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Community Affairs References Committee
05/07/2018
Accessibility and quality of mental health services in rural and remote Australia

NEWRY, Miss Nawoola Selina, Private capacity

[11:00]

CHAIR: Welcome, Miss Newry. I know you've given evidence before, because I was here a couple of weeks ago on a completely separate inquiry. Have you been given information on parliamentary privilege and the protection of witnesses and evidence?

Miss Newry : Yes.

CHAIR: I invite you to make an opening statement and then we'll ask you some questions.

Miss Newry : I'm appearing as a grassroots community member and a local Miriwoong woman. I was very happy to receive the invitation to come and speak on behalf of community this morning regarding accessibility and quality of mental health services in remote and regional areas. It's something that we have been discussing as a community for a very long time now. I really hope our voices get heard on this and we can see some change happen for the better of our community.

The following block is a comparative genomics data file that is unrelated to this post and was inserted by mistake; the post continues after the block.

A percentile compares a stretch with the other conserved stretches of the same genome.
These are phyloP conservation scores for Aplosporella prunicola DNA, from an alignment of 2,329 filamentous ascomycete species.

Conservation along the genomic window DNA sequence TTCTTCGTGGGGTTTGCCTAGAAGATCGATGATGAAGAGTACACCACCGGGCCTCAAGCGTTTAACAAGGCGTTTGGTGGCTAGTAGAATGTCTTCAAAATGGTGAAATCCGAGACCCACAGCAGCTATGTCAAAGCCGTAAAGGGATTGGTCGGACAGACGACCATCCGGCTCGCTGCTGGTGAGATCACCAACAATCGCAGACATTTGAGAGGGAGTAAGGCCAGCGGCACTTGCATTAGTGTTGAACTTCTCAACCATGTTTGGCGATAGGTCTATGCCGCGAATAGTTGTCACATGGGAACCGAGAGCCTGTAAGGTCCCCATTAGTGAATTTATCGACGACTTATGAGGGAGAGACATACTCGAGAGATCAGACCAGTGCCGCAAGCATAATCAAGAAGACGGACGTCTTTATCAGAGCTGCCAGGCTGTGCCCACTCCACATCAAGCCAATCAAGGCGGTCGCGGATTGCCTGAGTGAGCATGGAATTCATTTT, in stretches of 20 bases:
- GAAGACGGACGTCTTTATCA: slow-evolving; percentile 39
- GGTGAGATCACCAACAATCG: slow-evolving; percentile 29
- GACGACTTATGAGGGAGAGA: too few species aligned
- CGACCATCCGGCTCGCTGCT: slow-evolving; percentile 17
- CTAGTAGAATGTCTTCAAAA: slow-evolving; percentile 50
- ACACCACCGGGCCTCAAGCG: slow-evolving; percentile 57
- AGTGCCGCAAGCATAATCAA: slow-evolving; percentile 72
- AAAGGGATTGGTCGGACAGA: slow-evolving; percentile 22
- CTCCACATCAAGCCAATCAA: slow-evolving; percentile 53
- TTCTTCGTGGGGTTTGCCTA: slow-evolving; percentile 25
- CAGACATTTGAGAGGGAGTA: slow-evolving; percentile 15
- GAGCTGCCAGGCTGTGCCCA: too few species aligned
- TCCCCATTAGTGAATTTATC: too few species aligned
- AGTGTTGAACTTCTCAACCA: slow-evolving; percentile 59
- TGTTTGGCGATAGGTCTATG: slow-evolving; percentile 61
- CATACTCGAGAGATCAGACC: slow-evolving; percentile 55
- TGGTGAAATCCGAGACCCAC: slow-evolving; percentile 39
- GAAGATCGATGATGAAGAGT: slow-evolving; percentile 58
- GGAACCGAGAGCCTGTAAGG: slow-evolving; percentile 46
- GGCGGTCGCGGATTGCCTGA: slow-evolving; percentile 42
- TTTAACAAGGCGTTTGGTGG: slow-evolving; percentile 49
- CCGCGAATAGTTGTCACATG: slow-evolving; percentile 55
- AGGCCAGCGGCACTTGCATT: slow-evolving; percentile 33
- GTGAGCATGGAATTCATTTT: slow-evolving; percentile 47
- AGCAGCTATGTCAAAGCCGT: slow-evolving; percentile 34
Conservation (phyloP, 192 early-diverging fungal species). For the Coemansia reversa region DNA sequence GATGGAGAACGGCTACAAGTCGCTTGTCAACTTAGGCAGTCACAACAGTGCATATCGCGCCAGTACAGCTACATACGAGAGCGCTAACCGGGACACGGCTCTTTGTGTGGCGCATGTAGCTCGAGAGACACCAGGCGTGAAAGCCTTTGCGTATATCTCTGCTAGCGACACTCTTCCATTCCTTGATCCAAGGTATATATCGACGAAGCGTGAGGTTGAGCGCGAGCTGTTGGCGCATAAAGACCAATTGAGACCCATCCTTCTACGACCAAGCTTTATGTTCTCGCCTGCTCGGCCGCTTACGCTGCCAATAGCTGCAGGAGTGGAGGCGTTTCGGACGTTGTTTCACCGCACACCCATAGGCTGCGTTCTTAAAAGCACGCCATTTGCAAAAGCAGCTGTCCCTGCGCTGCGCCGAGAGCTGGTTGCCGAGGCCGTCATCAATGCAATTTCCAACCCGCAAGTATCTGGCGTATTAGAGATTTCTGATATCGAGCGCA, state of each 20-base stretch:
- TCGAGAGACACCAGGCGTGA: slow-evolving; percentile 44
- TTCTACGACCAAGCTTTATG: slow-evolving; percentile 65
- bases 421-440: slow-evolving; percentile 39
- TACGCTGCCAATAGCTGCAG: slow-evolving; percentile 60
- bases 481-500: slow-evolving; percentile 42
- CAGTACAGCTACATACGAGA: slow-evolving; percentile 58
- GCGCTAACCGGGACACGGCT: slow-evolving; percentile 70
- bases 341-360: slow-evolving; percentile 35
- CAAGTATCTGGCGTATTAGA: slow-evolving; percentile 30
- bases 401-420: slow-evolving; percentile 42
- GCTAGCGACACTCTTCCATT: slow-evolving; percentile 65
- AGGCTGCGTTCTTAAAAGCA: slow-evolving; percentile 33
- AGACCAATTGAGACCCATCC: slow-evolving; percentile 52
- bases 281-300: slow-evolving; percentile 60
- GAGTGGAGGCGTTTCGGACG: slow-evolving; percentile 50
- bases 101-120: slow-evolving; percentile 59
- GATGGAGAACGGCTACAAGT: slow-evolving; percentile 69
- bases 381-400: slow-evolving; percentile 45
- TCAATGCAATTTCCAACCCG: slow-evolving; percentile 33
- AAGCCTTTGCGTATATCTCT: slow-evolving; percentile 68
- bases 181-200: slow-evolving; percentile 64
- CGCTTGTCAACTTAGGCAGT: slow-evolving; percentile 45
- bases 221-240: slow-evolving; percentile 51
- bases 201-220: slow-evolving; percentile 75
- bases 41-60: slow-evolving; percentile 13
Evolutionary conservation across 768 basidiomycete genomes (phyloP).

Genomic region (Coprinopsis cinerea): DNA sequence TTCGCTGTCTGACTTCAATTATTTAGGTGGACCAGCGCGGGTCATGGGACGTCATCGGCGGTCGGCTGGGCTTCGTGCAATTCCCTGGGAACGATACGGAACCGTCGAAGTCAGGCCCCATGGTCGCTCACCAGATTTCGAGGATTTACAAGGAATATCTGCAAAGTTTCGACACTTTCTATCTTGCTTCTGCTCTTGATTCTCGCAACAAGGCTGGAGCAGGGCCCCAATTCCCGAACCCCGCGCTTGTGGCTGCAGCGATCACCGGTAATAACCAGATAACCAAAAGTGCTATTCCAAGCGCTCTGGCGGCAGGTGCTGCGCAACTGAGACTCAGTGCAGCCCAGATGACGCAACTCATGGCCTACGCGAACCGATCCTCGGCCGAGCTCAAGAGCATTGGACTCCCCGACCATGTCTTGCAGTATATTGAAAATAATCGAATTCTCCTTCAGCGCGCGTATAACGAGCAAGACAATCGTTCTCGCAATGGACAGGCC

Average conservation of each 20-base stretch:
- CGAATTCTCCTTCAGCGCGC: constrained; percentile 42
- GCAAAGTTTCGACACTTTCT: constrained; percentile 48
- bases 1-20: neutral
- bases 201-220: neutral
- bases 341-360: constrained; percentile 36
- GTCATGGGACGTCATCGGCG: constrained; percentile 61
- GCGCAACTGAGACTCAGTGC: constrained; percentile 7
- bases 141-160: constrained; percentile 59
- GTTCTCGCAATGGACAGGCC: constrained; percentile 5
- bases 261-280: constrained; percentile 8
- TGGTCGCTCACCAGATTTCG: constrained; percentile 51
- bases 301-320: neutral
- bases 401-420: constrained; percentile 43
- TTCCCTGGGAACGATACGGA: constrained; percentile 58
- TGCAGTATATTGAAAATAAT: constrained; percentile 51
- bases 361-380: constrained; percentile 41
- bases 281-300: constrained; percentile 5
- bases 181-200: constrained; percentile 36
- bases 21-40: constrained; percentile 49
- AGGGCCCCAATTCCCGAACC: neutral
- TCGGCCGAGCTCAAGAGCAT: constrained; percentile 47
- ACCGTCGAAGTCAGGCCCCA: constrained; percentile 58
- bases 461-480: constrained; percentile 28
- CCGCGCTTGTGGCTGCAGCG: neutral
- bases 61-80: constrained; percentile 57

CHAIR: What's your opinion on the quality of the services?

Miss Newry : I've written up some notes that I'll go straight into. We do have a lack of services up here. If you ask a lot of community they'll say there are no mental health services. There are no after-hours mental health services in town, which makes it really difficult for community members. Clients are medicated over the weekend when they go into the hospital here for mental health. They are put on the ward with a security guard to watch over them. The security guard is not equipped for mental health situations. So that, right there, creates a bit of a gap. They are sent home to community. They are given video linkups, generally to Broome or Perth. That's just not good enough when we're dealing with people in community who are attempting suicide.

We have repeat suiciding in some of our families up here, which is just so traumatic for the immediate family, the extended family and the community as well. Because we have all this repeat suiciding and attempted suiciding in families, families are actually left out in community to deal with these situations as they arise. Family are unskilled. There are all different age groups of family there, from young children and teenagers to adults and middle-aged—everything. This also can create a bit of a monkey see, monkey do kind of situation. It's not really teaching people how to deal with their mental health and their emotional issues as they arise.